When I run a webinar, I do not wish to send out the exact same e-mail to every individual on my list. I want to send them the proper e-mail for their level of engagement – . . Here’s the automation I use to promote an evergreen webinar: First it confirms that they have not currently bought the product I pitch in the webinar.
Then it sends out a series of emails to get them interested in the webinar, and to motivate them to register. If they register, they instantly hit the “Goal” toward completion of the webinar, and the automation ends. If they don’t register, they get added to an automation promoting a rebroadcast of the webinar. .
This allows me to customize my messaging, in other automations, based upon the contact’s engagement with the webinar. Here’s the WebinarJam integration panel: I can add tags based upon whether the contact registered, went to, missed out on, or based upon for how long they remained in the webinar. These tags can then activate automations within ActiveCampaign.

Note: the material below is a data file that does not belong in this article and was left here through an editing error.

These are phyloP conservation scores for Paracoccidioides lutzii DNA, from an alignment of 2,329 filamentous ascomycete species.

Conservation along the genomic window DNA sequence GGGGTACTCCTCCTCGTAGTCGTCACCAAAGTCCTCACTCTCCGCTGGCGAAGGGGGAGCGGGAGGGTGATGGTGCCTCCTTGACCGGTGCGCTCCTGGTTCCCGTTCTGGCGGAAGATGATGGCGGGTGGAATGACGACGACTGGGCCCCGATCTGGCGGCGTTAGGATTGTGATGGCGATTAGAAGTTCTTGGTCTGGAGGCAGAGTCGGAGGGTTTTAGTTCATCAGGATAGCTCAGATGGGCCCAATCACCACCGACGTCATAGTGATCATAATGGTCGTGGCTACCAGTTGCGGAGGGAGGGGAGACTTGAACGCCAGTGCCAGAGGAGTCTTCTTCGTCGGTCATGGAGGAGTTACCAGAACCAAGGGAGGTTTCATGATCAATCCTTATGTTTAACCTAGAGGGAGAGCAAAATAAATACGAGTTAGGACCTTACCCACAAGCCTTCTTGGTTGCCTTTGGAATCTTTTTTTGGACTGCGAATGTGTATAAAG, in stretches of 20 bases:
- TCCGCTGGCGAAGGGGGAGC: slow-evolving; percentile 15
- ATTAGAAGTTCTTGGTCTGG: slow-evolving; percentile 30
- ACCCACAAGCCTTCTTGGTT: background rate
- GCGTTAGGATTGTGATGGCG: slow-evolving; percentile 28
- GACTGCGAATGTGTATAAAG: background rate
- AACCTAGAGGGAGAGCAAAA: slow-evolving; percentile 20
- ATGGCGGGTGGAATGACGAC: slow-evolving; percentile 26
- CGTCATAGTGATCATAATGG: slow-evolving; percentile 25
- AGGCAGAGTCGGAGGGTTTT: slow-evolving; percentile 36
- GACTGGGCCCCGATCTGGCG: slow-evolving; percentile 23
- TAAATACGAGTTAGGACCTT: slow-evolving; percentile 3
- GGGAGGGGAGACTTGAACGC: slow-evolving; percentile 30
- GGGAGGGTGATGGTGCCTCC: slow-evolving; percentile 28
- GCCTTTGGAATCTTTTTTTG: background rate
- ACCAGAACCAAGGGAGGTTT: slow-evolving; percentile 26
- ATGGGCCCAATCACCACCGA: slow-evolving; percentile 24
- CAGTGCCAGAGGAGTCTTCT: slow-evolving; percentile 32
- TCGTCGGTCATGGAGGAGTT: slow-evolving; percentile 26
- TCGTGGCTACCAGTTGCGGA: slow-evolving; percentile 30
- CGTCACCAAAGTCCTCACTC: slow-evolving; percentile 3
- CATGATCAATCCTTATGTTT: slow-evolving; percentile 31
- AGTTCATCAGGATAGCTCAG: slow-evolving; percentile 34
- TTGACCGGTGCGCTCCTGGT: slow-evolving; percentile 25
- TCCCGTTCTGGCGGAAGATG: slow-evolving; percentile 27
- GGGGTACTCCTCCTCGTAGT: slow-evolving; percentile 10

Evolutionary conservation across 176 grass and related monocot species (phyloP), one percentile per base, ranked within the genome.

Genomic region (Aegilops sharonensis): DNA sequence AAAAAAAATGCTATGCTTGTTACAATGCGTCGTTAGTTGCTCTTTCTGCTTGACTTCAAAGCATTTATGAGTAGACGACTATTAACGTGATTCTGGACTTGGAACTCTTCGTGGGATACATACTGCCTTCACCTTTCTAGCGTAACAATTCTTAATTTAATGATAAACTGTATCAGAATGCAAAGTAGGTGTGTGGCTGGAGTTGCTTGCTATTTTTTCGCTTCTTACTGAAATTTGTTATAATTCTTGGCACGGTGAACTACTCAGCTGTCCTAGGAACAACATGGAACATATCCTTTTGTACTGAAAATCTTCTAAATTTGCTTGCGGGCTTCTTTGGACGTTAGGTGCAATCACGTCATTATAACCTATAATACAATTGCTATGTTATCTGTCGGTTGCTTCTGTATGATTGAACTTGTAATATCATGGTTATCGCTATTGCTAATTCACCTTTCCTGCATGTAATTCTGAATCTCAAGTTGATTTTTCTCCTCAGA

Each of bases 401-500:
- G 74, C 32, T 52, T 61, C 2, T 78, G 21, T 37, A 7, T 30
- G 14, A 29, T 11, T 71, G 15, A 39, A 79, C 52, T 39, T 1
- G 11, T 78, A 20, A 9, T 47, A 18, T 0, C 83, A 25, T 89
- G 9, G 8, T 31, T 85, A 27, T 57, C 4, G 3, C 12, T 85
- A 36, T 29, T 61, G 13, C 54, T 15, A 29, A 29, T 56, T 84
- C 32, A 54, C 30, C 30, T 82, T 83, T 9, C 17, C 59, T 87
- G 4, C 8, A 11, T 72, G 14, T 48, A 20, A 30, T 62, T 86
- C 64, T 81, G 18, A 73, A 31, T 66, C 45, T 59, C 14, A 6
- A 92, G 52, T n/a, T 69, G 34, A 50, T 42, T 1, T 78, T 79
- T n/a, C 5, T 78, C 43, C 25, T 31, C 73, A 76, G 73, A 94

It costs me money, and it makes it more most likely that my emails go to spam or Gmail’s promotions tab. People who do not open my e-mails make it harder for other e-mails to get to the people who actually desire them! The “Pro” strategy of ActiveCampaign has lead scoring developed in.
Here’s an automation I received from ActiveCampaign’s library of automations, which I use to inform which contacts aren’t engaging with my emails. When a contact subscribes, this automation includes a “0 days” tag. As time passes, it adds brand-new tags for 7 days, 1 month, 60 days, etc Each time they open an email, a separate automation removes them from this automation, gets rid of all of those tags, and begins this automation over again.